EEOC SUIT SAID CABINET MAKER SUBJECTED CLASS OF LATINOS TO PHYSICAL AND VERBAL ABUSE
LAS VEGAS – The U.S. Equal Employment Opportunity Commission (EEOC) today announced a $600,000 settlement of a national origin harassment lawsuit against Western Casework Corporation, a Las Vegas-area cabinetmaker that supplies cabinetry to businesses and commercial construction projects.
The lawsuit, filed under Title VII of the Civil Rights Act of 1964, alleged that the company's supervisors and other workers subjected six Hispanic males, who were field workers at the company, along with a class of similarly situated workers, to severe, pervasive physical and verbal abuse and humiliation. The unlawful conduct included physical harm and unwanted physical contact; and derogatory, hurtful commentary and jokes. The suit also alleged that the company engaged in a pattern or practice of such abuses. Eight workers, including the six originally named, later intervened as plaintiffs in the lawsuit. In part, the settlement terms require Western Casework to pay $400,000 to some of the workers and to set aside an additional $200,000 for potential class members who may come forward in the coming months.
The company has also agreed to hire a consultant to develop and implement new policies and procedures for handling complaints of discrimination and harassment. EEOC's lawsuit was filed in June 2004 in the United States District Court for the District of Nevada, Case No. CV-S-04-0907-LDG-PAL.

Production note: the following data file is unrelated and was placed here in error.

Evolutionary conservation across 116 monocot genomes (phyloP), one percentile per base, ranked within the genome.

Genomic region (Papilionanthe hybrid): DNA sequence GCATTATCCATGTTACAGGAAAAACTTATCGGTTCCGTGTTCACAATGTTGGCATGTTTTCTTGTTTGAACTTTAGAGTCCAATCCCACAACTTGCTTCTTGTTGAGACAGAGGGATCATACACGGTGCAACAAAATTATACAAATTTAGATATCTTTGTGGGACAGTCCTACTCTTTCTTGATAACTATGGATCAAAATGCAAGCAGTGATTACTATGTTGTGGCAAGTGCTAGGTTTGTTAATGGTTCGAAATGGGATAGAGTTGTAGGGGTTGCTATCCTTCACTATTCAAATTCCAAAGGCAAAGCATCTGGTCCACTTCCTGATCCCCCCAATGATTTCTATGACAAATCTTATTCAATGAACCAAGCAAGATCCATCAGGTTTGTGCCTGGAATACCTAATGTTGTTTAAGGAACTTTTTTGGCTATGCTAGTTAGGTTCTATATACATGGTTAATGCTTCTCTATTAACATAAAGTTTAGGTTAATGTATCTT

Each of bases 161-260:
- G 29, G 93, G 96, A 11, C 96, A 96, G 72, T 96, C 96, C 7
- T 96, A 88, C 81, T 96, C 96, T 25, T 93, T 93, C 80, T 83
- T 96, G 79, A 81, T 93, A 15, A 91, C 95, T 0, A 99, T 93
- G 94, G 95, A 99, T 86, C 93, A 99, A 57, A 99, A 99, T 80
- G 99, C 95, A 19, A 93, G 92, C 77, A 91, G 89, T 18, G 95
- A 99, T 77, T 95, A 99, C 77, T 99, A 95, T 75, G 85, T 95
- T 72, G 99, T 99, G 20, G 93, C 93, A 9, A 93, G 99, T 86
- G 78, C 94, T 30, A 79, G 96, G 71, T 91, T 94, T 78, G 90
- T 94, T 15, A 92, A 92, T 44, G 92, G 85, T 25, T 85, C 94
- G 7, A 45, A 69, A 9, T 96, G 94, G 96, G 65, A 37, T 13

Acting Regional attorney Luis Lucero of the EEOC’s Los Angeles District Office said of the settlement, "This should serve as a warning to companies out there that the abuse of Latino workers will not be tolerated. We are pleased, however, that Western Casework acted cooperatively in achieving a resolution of this matter and we commend them for it."
The EEOC’s Los Angeles District Office investigates complaints of discrimination from employees working in Nevada. District Director Olophius E. Perry added, "Employers who have effective anti-harassment policies in place can avoid the serious problems encountered by these employees. We want to work proactively with any employer to help prevent or quickly identify harassment issues so that the employer can take prompt and appropriate action to ensure a harassment-free work environment."
EEOC enforces Title VII of the Civil Rights Act of 1964, which prohibits employment discrimination based on race, color, religion, sex or national origin; the Age Discrimination in Employment Act; the Equal Pay Act; Title I of the Americans with Disabilities Act, which prohibits employment discrimination against people with disabilities in the private sector and state and local governments; prohibitions against discrimination affecting individuals with disabilities in the federal government; and sections of the Civil Rights Act of 1991. Further information about the Commission is available on its Web site at www.eeoc.gov.
This page was last modified on July 22, 2005.
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